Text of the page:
Cheap flow batteries could pave the way for more renewables

9 January 2014 — A cost-effective method of storing energy from intermittent renewables like wind power and solar PV has been devel0ped, according to the  journal Nature.

A flow battery made from inexpensive materials has been described by Harvard researchers in A metal-free organic–inorganic aqueous flow battery, opening the possibility of cheap, large-scale energy storage.

Unlike conventional batteries, the electro-active components of flow batteries are held in fluid form external to the battery itself, enabling the systems to store large amounts of energy. Flow batteries are therefore attractive as a potential means for regulating the output of intermittent energy sources, like wind and solar.

Previously, such systems have been limited by the availability and cost of suitable materials, though study authors Michael Aziz and colleagues have developed a metal-free aqueous flow battery based on low-cost chemicals called quinones, which they said can be synthesised from inexpensive chemicals.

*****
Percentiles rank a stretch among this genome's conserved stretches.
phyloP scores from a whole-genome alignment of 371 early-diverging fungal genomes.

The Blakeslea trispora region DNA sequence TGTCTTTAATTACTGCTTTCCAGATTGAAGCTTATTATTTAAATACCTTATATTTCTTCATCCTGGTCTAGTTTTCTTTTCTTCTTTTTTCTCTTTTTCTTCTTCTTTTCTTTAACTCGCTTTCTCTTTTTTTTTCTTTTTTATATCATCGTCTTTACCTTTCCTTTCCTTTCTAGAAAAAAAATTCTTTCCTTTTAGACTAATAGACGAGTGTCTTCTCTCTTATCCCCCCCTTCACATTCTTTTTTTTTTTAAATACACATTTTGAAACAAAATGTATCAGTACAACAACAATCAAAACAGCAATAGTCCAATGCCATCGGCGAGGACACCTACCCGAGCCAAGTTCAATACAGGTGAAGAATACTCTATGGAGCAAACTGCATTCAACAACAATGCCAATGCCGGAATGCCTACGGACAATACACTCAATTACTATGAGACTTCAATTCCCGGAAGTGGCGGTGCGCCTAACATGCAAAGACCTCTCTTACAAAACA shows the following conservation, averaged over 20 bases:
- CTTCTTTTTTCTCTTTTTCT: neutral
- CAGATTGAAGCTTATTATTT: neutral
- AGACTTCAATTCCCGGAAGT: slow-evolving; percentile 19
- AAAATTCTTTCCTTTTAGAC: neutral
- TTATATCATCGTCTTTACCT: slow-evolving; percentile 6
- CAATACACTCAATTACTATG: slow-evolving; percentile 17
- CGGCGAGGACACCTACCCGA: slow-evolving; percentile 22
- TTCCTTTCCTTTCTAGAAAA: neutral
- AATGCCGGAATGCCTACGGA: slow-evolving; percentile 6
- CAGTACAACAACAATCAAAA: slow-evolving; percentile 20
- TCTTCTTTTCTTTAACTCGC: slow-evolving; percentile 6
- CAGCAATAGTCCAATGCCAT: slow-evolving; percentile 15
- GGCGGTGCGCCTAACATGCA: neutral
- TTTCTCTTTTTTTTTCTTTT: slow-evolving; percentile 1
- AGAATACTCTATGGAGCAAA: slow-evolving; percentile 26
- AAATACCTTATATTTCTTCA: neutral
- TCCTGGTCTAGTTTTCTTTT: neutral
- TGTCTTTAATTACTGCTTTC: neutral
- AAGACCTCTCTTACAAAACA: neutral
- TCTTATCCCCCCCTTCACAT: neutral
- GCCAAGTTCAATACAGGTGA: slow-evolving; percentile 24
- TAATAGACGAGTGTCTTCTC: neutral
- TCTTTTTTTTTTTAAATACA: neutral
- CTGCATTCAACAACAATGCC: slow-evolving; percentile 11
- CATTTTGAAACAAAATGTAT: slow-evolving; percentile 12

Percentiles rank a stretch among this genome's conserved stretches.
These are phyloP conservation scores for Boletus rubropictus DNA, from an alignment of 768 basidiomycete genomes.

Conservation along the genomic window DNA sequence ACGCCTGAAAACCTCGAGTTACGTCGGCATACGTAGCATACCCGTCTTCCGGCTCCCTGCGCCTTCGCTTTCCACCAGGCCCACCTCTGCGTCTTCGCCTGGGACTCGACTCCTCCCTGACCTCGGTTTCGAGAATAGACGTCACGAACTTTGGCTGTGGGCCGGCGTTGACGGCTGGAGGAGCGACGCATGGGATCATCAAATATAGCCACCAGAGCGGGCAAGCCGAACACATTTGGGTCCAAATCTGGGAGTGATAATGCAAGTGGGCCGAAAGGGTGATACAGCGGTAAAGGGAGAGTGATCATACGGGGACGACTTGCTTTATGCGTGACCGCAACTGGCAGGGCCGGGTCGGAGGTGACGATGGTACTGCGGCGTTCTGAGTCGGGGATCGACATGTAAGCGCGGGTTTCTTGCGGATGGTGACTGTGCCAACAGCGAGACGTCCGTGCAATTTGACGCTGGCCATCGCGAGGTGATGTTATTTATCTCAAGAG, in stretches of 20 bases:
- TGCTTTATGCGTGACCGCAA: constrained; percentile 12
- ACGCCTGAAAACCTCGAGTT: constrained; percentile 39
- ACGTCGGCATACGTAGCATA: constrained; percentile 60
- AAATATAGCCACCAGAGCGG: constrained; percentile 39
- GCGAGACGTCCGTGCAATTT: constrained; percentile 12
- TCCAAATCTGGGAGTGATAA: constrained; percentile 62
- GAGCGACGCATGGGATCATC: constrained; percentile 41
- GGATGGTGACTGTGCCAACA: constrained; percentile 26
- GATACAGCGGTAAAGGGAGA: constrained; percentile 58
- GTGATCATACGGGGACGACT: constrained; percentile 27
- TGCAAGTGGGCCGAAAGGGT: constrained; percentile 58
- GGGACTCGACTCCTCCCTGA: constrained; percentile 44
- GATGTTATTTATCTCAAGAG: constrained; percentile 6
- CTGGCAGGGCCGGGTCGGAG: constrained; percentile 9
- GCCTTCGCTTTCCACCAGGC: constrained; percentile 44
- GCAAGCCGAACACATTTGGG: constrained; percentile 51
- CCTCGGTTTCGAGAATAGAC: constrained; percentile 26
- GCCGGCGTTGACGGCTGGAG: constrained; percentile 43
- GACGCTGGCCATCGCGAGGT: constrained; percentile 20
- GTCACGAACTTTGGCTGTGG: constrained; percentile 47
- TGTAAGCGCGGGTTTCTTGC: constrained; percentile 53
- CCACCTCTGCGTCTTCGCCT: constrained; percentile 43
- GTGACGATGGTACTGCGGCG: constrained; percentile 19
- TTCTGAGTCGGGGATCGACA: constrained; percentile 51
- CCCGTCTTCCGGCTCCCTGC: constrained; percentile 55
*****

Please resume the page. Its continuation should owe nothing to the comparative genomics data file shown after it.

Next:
“The whole world of electricity storage has been using metal ions in various charge states but there is a limited number that you can put into solution and use to store energy, and none of them can economically store massive amounts of renewable energy,” researcher Roy Gordon said. “With organic molecules, we introduce a vast new set of possibilities.”

The authors said the novel battery design represented a promising direction for realising massive electrical energy storage at a greatly reduced cost.

Read more at Nature.

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